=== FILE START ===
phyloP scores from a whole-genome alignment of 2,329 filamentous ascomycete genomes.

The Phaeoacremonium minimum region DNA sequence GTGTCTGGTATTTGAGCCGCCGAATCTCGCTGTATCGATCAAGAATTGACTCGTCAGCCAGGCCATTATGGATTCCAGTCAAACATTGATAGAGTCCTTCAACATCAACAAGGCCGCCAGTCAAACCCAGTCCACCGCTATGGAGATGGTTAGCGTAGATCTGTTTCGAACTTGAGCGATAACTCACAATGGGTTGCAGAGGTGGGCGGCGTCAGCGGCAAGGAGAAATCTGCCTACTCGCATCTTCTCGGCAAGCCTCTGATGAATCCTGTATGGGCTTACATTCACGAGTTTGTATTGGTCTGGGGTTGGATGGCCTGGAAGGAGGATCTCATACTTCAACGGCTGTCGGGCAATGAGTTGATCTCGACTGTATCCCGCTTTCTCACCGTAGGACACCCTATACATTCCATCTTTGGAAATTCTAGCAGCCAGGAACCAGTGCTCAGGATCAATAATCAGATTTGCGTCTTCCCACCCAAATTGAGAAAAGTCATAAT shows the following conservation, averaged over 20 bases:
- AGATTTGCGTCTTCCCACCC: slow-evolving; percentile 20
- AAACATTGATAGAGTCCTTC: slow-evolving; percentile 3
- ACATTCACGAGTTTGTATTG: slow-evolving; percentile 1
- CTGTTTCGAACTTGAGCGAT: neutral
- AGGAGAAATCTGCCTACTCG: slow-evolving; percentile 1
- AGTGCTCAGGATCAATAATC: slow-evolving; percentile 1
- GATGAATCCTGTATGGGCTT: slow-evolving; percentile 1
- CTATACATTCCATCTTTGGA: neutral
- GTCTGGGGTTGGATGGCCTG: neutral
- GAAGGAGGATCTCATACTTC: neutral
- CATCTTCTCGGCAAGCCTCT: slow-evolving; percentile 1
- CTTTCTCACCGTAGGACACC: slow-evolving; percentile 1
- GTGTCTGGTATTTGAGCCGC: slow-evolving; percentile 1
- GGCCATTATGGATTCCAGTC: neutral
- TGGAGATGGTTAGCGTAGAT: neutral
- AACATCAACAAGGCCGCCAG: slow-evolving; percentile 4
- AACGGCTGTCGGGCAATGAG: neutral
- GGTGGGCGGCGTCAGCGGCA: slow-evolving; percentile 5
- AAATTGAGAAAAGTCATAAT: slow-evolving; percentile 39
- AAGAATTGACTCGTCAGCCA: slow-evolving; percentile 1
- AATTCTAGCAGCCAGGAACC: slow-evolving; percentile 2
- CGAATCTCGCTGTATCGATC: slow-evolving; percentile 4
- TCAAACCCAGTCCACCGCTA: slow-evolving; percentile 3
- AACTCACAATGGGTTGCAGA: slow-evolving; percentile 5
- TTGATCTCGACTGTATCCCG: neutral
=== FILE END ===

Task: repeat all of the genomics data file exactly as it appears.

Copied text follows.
phyloP scores from a whole-genome alignment of 2,329 filamentous ascomycete genomes.

The Phaeoacremonium minimum region DNA sequence GTGTCTGGTATTTGAGCCGCCGAATCTCGCTGTATCGATCAAGAATTGACTCGTCAGCCAGGCCATTATGGATTCCAGTCAAACATTGATAGAGTCCTTCAACATCAACAAGGCCGCCAGTCAAACCCAGTCCACCGCTATGGAGATGGTTAGCGTAGATCTGTTTCGAACTTGAGCGATAACTCACAATGGGTTGCAGAGGTGGGCGGCGTCAGCGGCAAGGAGAAATCTGCCTACTCGCATCTTCTCGGCAAGCCTCTGATGAATCCTGTATGGGCTTACATTCACGAGTTTGTATTGGTCTGGGGTTGGATGGCCTGGAAGGAGGATCTCATACTTCAACGGCTGTCGGGCAATGAGTTGATCTCGACTGTATCCCGCTTTCTCACCGTAGGACACCCTATACATTCCATCTTTGGAAATTCTAGCAGCCAGGAACCAGTGCTCAGGATCAATAATCAGATTTGCGTCTTCCCACCCAAATTGAGAAAAGTCATAAT shows the following conservation, averaged over 20 bases:
- AGATTTGCGTCTTCCCACCC: slow-evolving; percentile 20
- AAACATTGATAGAGTCCTTC: slow-evolving; percentile 3
- ACATTCACGAGTTTGTATTG: slow-evolving; percentile 1
- CTGTTTCGAACTTGAGCGAT: neutral
- AGGAGAAATCTGCCTACTCG: slow-evolving; percentile 1
- AGTGCTCAGGATCAATAATC: slow-evolving; percentile 1
- GATGAATCCTGTATGGGCTT: slow-evolving; percentile 1
- CTATACATTCCATCTTTGGA: neutral
- GTCTGGGGTTGGATGGCCTG: neutral
- GAAGGAGGATCTCATACTTC: neutral
- CATCTTCTCGGCAAGCCTCT: slow-evolving; percentile 1
- CTTTCTCACCGTAGGACACC: slow-evolving; percentile 1
- GTGTCTGGTATTTGAGCCGC: slow-evolving; percentile 1
- GGCCATTATGGATTCCAGTC: neutral
- TGGAGATGGTTAGCGTAGAT: neutral
- AACATCAACAAGGCCGCCAG: slow-evolving; percentile 4
- AACGGCTGTCGGGCAATGAG: neutral
- GGTGGGCGGCGTCAGCGGCA: slow-evolving; percentile 5
- AAATTGAGAAAAGTCATAAT: slow-evolving; percentile 39
- AAGAATTGACTCGTCAGCCA: slow-evolving; percentile 1
- AATTCTAGCAGCCAGGAACC: slow-evolving; percentile 2
- CGAATCTCGCTGTATCGATC: slow-evolving; percentile 4
- TCAAACCCAGTCCACCGCTA: slow-evolving; percentile 3
- AACTCACAATGGGTTGCAGA: slow-evolving; percentile 5
- TTGATCTCGACTGTATCCCG: neutral